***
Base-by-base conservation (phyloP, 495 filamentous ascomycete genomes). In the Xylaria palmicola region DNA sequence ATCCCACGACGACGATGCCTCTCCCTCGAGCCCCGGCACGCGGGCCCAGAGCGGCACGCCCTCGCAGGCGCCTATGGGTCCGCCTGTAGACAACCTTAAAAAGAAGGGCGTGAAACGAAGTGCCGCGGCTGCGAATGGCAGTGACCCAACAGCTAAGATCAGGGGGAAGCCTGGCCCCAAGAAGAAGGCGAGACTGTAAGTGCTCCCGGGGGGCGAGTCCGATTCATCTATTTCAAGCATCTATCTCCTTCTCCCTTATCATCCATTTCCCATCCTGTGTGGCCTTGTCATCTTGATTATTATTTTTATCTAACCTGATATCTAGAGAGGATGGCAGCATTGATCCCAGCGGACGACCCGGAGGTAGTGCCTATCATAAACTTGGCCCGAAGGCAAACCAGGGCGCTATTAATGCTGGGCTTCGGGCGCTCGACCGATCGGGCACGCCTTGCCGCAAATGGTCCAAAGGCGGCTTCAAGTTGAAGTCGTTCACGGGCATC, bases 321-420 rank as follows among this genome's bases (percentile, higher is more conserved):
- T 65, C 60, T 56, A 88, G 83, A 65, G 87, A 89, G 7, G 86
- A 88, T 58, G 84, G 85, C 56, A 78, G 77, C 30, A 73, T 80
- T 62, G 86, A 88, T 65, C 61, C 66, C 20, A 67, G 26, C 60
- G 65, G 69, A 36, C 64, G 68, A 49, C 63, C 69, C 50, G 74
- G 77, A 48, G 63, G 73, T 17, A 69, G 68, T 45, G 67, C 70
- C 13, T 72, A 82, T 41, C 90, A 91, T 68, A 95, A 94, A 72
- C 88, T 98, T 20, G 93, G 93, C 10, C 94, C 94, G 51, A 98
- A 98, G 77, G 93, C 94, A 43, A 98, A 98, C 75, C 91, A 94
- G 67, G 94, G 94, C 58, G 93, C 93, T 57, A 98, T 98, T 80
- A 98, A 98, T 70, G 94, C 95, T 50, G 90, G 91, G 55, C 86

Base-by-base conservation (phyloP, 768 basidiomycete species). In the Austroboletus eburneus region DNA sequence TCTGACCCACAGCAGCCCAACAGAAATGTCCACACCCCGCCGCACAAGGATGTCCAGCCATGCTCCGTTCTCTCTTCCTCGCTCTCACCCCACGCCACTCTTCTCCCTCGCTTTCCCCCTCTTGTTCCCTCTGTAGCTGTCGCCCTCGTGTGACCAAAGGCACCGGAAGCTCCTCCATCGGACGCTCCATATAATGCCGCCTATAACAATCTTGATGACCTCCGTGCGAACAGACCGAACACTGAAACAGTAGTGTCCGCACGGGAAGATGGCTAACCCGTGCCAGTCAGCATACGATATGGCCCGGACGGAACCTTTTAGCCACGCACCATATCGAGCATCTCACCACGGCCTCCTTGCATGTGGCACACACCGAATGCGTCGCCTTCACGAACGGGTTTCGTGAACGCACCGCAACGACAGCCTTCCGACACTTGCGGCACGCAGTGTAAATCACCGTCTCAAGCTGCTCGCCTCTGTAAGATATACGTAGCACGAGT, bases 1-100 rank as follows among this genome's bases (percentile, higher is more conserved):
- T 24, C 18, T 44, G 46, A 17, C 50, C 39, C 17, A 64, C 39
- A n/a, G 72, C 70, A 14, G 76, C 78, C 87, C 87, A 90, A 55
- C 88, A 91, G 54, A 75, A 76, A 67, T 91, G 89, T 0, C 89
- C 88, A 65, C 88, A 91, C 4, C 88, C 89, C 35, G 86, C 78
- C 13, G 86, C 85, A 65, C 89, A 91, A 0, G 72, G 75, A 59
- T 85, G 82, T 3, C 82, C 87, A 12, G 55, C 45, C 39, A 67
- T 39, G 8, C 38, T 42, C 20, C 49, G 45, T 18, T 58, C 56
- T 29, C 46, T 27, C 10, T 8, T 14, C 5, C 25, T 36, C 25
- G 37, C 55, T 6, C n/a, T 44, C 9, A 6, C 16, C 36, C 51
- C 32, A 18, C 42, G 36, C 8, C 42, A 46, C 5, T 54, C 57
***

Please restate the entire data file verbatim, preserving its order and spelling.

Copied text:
Base-by-base conservation (phyloP, 495 filamentous ascomycete genomes). In the Xylaria palmicola region DNA sequence ATCCCACGACGACGATGCCTCTCCCTCGAGCCCCGGCACGCGGGCCCAGAGCGGCACGCCCTCGCAGGCGCCTATGGGTCCGCCTGTAGACAACCTTAAAAAGAAGGGCGTGAAACGAAGTGCCGCGGCTGCGAATGGCAGTGACCCAACAGCTAAGATCAGGGGGAAGCCTGGCCCCAAGAAGAAGGCGAGACTGTAAGTGCTCCCGGGGGGCGAGTCCGATTCATCTATTTCAAGCATCTATCTCCTTCTCCCTTATCATCCATTTCCCATCCTGTGTGGCCTTGTCATCTTGATTATTATTTTTATCTAACCTGATATCTAGAGAGGATGGCAGCATTGATCCCAGCGGACGACCCGGAGGTAGTGCCTATCATAAACTTGGCCCGAAGGCAAACCAGGGCGCTATTAATGCTGGGCTTCGGGCGCTCGACCGATCGGGCACGCCTTGCCGCAAATGGTCCAAAGGCGGCTTCAAGTTGAAGTCGTTCACGGGCATC, bases 321-420 rank as follows among this genome's bases (percentile, higher is more conserved):
- T 65, C 60, T 56, A 88, G 83, A 65, G 87, A 89, G 7, G 86
- A 88, T 58, G 84, G 85, C 56, A 78, G 77, C 30, A 73, T 80
- T 62, G 86, A 88, T 65, C 61, C 66, C 20, A 67, G 26, C 60
- G 65, G 69, A 36, C 64, G 68, A 49, C 63, C 69, C 50, G 74
- G 77, A 48, G 63, G 73, T 17, A 69, G 68, T 45, G 67, C 70
- C 13, T 72, A 82, T 41, C 90, A 91, T 68, A 95, A 94, A 72
- C 88, T 98, T 20, G 93, G 93, C 10, C 94, C 94, G 51, A 98
- A 98, G 77, G 93, C 94, A 43, A 98, A 98, C 75, C 91, A 94
- G 67, G 94, G 94, C 58, G 93, C 93, T 57, A 98, T 98, T 80
- A 98, A 98, T 70, G 94, C 95, T 50, G 90, G 91, G 55, C 86

Base-by-base conservation (phyloP, 768 basidiomycete species). In the Austroboletus eburneus region DNA sequence TCTGACCCACAGCAGCCCAACAGAAATGTCCACACCCCGCCGCACAAGGATGTCCAGCCATGCTCCGTTCTCTCTTCCTCGCTCTCACCCCACGCCACTCTTCTCCCTCGCTTTCCCCCTCTTGTTCCCTCTGTAGCTGTCGCCCTCGTGTGACCAAAGGCACCGGAAGCTCCTCCATCGGACGCTCCATATAATGCCGCCTATAACAATCTTGATGACCTCCGTGCGAACAGACCGAACACTGAAACAGTAGTGTCCGCACGGGAAGATGGCTAACCCGTGCCAGTCAGCATACGATATGGCCCGGACGGAACCTTTTAGCCACGCACCATATCGAGCATCTCACCACGGCCTCCTTGCATGTGGCACACACCGAATGCGTCGCCTTCACGAACGGGTTTCGTGAACGCACCGCAACGACAGCCTTCCGACACTTGCGGCACGCAGTGTAAATCACCGTCTCAAGCTGCTCGCCTCTGTAAGATATACGTAGCACGAGT, bases 1-100 rank as follows among this genome's bases (percentile, higher is more conserved):
- T 24, C 18, T 44, G 46, A 17, C 50, C 39, C 17, A 64, C 39
- A n/a, G 72, C 70, A 14, G 76, C 78, C 87, C 87, A 90, A 55
- C 88, A 91, G 54, A 75, A 76, A 67, T 91, G 89, T 0, C 89
- C 88, A 65, C 88, A 91, C 4, C 88, C 89, C 35, G 86, C 78
- C 13, G 86, C 85, A 65, C 89, A 91, A 0, G 72, G 75, A 59
- T 85, G 82, T 3, C 82, C 87, A 12, G 55, C 45, C 39, A 67
- T 39, G 8, C 38, T 42, C 20, C 49, G 45, T 18, T 58, C 56
- T 29, C 46, T 27, C 10, T 8, T 14, C 5, C 25, T 36, C 25
- G 37, C 55, T 6, C n/a, T 44, C 9, A 6, C 16, C 36, C 51
- C 32, A 18, C 42, G 36, C 8, C 42, A 46, C 5, T 54, C 57